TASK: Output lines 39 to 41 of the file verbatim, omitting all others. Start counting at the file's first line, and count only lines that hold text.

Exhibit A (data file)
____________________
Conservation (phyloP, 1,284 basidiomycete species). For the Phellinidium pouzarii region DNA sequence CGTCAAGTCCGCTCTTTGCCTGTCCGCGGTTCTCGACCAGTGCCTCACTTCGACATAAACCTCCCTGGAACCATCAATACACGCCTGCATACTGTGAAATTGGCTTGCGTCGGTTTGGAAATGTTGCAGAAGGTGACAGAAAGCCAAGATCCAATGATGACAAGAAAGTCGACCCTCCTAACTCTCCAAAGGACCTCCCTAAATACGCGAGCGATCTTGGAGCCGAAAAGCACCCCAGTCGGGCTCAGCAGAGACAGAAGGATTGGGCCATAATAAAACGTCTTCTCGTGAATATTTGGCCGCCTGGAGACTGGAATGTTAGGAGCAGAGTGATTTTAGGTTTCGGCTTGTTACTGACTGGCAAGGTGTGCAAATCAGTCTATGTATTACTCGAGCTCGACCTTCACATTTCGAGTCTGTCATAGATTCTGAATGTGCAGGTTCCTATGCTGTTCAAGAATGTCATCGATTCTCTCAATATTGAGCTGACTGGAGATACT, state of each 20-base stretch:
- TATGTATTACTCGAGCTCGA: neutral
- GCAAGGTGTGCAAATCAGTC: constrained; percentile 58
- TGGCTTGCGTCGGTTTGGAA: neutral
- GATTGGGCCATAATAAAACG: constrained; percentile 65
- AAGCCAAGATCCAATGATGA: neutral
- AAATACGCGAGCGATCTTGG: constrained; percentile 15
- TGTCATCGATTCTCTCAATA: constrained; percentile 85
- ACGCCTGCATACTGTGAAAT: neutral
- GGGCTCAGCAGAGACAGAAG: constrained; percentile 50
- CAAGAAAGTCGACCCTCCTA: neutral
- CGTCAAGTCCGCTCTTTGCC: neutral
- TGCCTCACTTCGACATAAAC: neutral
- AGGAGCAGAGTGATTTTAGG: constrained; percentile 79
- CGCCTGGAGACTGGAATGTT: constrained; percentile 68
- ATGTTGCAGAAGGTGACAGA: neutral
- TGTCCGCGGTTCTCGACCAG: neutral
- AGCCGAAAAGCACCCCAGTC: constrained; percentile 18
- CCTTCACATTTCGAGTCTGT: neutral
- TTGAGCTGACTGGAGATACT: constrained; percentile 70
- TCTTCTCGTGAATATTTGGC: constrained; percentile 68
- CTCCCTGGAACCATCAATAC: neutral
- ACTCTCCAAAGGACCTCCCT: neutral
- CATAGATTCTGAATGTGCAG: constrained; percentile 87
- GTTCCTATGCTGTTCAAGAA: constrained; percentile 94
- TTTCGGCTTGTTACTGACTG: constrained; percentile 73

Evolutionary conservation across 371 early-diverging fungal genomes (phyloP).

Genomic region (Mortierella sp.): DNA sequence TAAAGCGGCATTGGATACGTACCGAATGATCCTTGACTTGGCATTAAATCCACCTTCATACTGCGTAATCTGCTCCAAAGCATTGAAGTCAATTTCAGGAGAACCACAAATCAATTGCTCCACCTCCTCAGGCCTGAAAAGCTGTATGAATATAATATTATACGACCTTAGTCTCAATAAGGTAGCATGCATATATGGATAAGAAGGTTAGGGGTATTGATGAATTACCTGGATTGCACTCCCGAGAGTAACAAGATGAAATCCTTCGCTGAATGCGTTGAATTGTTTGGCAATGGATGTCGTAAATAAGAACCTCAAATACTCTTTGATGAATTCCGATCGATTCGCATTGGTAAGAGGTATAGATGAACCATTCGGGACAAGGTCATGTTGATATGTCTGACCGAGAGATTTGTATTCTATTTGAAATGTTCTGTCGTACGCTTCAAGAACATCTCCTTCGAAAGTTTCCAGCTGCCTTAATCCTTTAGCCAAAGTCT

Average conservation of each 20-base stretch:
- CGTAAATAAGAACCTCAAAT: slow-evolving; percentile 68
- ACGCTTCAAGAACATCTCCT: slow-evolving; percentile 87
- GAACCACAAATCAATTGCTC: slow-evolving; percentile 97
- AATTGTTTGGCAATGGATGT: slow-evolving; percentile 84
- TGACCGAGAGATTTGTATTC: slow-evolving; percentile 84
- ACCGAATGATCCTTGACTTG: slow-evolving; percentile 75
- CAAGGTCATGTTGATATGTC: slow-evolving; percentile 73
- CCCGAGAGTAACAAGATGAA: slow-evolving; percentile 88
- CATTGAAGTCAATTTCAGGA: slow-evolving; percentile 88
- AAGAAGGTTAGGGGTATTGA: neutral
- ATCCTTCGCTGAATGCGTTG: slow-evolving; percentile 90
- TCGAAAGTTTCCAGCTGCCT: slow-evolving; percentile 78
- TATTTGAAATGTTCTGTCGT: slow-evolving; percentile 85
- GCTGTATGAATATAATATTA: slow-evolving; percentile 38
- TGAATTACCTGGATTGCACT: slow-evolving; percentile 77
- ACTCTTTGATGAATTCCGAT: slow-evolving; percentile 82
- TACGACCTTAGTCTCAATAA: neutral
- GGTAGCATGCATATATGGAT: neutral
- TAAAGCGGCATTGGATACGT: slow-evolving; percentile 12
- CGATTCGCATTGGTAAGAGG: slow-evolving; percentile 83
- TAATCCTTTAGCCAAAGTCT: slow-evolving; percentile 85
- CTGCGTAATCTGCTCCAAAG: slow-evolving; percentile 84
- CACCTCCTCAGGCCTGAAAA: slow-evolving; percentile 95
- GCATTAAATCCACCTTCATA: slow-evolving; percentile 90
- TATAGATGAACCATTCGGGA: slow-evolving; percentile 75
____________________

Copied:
- AAGAAGGTTAGGGGTATTGA: neutral
- ATCCTTCGCTGAATGCGTTG: slow-evolving; percentile 90
- TCGAAAGTTTCCAGCTGCCT: slow-evolving; percentile 78